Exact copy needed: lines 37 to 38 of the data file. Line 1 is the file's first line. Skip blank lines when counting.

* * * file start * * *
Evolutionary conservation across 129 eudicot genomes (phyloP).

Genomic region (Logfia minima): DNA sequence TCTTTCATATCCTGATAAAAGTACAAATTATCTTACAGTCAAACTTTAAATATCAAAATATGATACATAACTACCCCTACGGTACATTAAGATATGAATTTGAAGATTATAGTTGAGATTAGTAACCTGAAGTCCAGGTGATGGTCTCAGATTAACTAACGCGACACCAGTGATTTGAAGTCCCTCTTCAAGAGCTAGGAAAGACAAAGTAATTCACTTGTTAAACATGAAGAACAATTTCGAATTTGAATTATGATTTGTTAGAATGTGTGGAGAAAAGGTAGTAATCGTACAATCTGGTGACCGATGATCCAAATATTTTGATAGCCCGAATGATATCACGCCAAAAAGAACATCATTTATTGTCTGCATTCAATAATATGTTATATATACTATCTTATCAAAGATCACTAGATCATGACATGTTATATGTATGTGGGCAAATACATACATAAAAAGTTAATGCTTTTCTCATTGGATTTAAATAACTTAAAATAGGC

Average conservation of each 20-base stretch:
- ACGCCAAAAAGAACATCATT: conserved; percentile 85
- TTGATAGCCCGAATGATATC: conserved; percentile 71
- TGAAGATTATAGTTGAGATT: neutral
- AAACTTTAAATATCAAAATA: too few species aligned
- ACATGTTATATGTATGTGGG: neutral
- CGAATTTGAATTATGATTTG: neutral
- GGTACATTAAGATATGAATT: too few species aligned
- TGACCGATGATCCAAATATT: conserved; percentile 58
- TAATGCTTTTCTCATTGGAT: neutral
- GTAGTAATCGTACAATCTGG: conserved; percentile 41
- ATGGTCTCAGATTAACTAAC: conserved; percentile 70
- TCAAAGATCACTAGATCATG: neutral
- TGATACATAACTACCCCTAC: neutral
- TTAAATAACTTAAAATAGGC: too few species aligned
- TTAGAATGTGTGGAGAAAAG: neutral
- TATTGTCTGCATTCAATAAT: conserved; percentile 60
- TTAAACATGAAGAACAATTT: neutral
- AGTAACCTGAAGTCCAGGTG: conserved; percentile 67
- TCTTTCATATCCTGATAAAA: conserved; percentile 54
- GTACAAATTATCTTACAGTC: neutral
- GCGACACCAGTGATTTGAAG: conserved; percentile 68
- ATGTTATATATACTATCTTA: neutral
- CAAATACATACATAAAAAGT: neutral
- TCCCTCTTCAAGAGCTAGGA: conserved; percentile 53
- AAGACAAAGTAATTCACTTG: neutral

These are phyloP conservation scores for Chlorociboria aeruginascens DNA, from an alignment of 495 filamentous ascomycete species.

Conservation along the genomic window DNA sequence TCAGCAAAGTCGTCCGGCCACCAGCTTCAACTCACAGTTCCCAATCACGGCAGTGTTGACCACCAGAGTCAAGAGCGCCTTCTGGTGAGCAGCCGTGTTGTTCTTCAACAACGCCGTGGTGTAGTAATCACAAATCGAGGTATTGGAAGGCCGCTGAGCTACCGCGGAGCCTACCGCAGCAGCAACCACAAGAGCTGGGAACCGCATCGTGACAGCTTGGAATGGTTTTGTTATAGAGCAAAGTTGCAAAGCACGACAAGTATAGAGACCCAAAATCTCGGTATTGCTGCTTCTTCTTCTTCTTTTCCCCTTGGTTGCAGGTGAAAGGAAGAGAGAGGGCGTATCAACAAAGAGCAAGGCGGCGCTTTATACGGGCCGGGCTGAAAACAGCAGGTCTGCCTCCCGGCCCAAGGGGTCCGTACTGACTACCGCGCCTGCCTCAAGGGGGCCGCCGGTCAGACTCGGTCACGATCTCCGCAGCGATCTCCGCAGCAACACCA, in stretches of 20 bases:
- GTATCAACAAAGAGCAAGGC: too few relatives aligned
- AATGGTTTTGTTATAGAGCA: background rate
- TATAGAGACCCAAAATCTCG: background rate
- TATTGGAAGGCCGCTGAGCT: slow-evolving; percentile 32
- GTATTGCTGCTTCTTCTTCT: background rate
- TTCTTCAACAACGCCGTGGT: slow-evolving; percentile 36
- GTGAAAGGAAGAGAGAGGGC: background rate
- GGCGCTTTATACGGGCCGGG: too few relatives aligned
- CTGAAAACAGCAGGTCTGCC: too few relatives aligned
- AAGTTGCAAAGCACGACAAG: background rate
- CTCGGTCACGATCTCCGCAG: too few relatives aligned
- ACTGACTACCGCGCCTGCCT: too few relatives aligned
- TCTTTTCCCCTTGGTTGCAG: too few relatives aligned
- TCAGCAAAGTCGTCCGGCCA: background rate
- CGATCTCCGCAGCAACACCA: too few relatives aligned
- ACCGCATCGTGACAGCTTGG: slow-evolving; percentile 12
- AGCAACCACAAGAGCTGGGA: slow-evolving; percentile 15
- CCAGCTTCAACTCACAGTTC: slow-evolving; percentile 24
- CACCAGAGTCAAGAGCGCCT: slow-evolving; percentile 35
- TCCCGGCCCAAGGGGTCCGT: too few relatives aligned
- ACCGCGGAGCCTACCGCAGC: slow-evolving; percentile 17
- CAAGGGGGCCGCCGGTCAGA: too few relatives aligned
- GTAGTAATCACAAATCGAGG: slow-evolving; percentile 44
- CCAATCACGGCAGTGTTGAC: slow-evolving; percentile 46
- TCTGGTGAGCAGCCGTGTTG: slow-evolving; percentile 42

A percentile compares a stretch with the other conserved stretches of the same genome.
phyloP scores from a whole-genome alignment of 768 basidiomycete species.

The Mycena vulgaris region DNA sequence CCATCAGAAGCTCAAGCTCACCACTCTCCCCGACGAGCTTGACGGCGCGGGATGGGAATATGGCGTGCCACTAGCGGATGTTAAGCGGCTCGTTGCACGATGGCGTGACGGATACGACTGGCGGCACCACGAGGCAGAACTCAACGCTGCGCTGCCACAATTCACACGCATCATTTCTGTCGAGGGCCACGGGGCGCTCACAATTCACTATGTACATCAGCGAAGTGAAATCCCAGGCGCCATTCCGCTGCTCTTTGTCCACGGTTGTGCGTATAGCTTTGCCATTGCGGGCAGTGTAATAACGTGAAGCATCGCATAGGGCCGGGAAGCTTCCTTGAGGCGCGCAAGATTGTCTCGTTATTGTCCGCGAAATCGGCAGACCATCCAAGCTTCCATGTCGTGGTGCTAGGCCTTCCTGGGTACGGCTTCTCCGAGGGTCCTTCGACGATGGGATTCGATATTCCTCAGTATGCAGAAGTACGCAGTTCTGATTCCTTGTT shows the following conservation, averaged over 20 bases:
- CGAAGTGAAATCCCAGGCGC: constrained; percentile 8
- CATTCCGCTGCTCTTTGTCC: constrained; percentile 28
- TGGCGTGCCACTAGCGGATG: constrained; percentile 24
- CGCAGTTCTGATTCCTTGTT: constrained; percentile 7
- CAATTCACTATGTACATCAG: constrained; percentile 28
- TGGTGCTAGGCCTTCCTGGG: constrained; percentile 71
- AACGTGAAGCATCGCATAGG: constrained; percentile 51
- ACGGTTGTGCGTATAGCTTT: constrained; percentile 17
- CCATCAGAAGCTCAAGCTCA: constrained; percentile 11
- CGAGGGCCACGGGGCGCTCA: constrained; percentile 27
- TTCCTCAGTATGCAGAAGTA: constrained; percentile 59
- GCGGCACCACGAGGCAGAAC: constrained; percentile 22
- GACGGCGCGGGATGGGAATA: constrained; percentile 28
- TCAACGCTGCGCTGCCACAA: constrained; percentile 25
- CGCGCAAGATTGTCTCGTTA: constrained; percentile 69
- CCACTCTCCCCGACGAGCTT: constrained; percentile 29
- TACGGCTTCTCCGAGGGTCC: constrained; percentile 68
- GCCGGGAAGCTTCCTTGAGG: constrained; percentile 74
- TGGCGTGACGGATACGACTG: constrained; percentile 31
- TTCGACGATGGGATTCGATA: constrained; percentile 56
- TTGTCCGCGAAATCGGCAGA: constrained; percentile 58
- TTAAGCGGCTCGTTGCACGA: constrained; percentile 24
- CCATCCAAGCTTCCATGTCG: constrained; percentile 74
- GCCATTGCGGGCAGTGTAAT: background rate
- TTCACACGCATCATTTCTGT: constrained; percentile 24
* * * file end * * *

- GTGAAAGGAAGAGAGAGGGC: background rate
- GGCGCTTTATACGGGCCGGG: too few relatives aligned